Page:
Second, many countries that are most affected by climate change both require and deserve external fiscal support for adapting to (and hence protecting themselves from) climate change. Given limited fiscal space, many countries will require external support (transfers, not just loans) to undertake these investments. Since the benefits of adaptation are mostly local, there is no clear efficiency argument for such support. Yet, cross-country transfers are justified on fairness grounds. Besides being poor, the countries with the greatest adaptation needs are generally not responsible for most of the stock or CO2 that is causing climate change. The advanced economies have thus a moral responsibility towards poorer countries that suffer from the consequences of climate change. Moreover, there is a close relationship between emissions per capita and income per capita. It therefore seems fair that richer countries should make a greater effort in reducing emissions and in compensating poorer countries that suffer the negative effect of climate change.
Figure 1 Cumulated carbon emissions
After describing the essential objectives of climate-related policies and the fiscal constraints that policymakers operate under when seeking to meet these objectives, the report describes the potential role of green sovereign bonds and sustainability-linked bonds. While such instruments could both increase fiscal space and provide incentives for climate action, we show that green bonds do not seem to enjoy a significant ‘greenium’ (borrowing cost advantage), possibly because none of the currently issued sovereign or quasi-sovereign green bonds includes enforceable climate commitments. The report also discusses the role of carbon offsets. It shows that for now, a deep global carbon credit market is still largely a promise and that delivering on this promise requires institutional foundations as solid as the most sophisticated stock exchanges in the world. Finally, the report asks how best to deliver external fiscal support for climate investment in high-debt developing countries. It compares conditional grants, debt-climate swaps, and comprehensive debt restructuring and concludes that conditional grants generally work best, but there are conditions under which debt–climate swaps are also desirable.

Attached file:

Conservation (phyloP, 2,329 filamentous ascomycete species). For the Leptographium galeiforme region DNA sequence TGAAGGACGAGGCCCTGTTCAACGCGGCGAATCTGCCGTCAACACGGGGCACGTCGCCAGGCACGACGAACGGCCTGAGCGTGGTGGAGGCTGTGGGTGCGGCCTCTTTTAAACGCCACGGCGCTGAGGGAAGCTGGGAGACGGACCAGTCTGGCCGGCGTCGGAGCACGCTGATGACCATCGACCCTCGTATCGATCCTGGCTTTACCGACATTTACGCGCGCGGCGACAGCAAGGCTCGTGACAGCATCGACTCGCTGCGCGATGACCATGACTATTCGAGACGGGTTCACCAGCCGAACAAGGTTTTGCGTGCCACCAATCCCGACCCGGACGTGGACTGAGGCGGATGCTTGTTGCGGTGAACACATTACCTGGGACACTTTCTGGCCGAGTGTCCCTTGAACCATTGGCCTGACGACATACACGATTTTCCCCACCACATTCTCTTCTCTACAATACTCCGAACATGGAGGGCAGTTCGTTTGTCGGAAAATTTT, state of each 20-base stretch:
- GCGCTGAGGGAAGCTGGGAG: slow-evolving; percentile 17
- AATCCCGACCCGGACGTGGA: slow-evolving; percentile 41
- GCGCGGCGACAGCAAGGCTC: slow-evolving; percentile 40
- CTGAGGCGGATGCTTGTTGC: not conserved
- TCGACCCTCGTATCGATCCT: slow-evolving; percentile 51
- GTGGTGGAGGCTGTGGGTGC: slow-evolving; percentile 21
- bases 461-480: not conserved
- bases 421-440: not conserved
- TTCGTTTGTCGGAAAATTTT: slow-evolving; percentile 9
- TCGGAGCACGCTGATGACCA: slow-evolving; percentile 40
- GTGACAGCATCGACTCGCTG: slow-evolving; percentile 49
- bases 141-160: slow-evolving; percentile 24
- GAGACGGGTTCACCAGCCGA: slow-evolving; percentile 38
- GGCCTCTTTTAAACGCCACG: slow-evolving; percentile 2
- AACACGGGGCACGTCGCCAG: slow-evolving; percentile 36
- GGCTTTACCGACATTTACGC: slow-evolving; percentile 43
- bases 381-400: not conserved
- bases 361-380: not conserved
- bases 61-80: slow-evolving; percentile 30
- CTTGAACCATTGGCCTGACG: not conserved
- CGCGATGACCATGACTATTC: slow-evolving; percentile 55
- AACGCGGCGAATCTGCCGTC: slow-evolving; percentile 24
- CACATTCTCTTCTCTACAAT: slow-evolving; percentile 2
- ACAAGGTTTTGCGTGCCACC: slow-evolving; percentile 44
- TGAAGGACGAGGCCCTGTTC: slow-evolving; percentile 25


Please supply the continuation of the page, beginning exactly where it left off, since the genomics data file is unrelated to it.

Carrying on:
The report concludes that no single instrument is right for all countries or at all times. Instead, it is essential to deploy multiple instruments and actions bearing in mind their limitations and potential trade-offs among them. We summarise these instruments and actions with six main proposals and policy recommendations that focus on financial instruments as a means of incentivising and committing governments to do the right thing and providing fiscal space for climate investment in countries that could not otherwise afford it:
- Develop a clear legal framework and verification mechanisms which will enhance the credibility of green sovereign bonds. The current state of green bonds, we worry, might not be resulting in anything meaningful because they promise little or nothing that would be legally enforceable. There is thus the risk that the market for green sovereign bonds will end up in a situation where asset managers pretend that they are buying green bonds and issuers pretend that they are doing green things with the funds. We suggest addressing this issue by developing bonds with concrete and legally enforceable green promises and describe the key elements that should be included in such genuine green bonds.